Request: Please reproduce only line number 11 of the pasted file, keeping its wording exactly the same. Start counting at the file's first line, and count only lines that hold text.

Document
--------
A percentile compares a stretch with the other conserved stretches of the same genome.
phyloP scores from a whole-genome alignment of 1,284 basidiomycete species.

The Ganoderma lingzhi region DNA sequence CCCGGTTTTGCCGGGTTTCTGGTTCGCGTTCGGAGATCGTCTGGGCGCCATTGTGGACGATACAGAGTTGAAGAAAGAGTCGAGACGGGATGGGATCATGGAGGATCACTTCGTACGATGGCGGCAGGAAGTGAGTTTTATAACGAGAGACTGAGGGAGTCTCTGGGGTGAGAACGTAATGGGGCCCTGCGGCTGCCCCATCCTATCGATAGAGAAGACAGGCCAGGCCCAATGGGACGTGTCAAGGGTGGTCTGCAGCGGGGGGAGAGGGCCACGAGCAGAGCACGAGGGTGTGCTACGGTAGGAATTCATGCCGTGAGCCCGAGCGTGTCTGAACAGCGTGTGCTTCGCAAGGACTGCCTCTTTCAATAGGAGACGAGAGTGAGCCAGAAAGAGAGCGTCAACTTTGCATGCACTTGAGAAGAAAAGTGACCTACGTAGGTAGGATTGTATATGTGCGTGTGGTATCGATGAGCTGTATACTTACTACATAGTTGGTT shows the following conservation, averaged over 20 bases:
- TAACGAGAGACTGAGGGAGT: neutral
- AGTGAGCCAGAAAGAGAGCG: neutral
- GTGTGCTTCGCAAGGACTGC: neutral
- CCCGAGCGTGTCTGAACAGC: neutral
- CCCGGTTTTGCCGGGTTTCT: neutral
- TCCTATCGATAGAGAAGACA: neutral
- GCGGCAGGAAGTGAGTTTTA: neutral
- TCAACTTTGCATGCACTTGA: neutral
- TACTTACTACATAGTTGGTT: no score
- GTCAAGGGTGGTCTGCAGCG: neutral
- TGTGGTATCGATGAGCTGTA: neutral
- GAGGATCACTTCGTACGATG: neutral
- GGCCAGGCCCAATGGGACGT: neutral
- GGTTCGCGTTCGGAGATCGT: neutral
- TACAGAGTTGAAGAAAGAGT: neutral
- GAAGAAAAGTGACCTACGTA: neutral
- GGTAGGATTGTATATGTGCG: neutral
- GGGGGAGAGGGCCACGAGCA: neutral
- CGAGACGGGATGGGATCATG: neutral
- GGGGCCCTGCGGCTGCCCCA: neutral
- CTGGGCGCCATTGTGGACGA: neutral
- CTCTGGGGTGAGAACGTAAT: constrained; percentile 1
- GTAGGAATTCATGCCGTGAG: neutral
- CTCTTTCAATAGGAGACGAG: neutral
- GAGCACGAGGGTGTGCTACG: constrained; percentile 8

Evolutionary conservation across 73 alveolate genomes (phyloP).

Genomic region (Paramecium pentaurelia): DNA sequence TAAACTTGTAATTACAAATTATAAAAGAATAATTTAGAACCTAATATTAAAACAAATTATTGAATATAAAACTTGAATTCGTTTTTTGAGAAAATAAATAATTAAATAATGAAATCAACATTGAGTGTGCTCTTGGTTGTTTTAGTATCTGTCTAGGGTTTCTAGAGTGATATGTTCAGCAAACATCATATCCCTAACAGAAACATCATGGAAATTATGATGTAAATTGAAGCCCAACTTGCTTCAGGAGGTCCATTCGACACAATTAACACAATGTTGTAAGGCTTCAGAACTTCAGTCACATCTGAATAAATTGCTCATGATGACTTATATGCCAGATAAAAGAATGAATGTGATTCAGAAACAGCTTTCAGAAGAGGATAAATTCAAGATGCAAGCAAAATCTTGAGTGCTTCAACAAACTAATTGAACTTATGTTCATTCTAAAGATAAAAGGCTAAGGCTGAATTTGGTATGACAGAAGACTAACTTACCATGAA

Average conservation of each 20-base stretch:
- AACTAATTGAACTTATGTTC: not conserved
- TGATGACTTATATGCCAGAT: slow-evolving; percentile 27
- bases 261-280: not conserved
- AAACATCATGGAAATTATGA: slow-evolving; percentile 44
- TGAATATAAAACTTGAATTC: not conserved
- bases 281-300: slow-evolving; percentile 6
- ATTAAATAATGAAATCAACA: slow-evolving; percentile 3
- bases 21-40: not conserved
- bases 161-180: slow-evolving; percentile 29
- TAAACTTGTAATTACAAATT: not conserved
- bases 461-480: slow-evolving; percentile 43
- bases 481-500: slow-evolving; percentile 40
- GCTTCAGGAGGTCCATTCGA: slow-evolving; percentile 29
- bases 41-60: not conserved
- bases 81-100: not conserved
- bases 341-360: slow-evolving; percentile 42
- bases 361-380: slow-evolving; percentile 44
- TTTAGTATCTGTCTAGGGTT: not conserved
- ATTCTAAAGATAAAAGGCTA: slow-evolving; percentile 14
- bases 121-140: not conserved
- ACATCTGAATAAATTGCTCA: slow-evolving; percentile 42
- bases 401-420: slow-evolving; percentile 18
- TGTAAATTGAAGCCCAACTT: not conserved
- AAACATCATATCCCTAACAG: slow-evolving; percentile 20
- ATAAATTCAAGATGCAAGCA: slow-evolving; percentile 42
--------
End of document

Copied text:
- TCAACTTTGCATGCACTTGA: neutral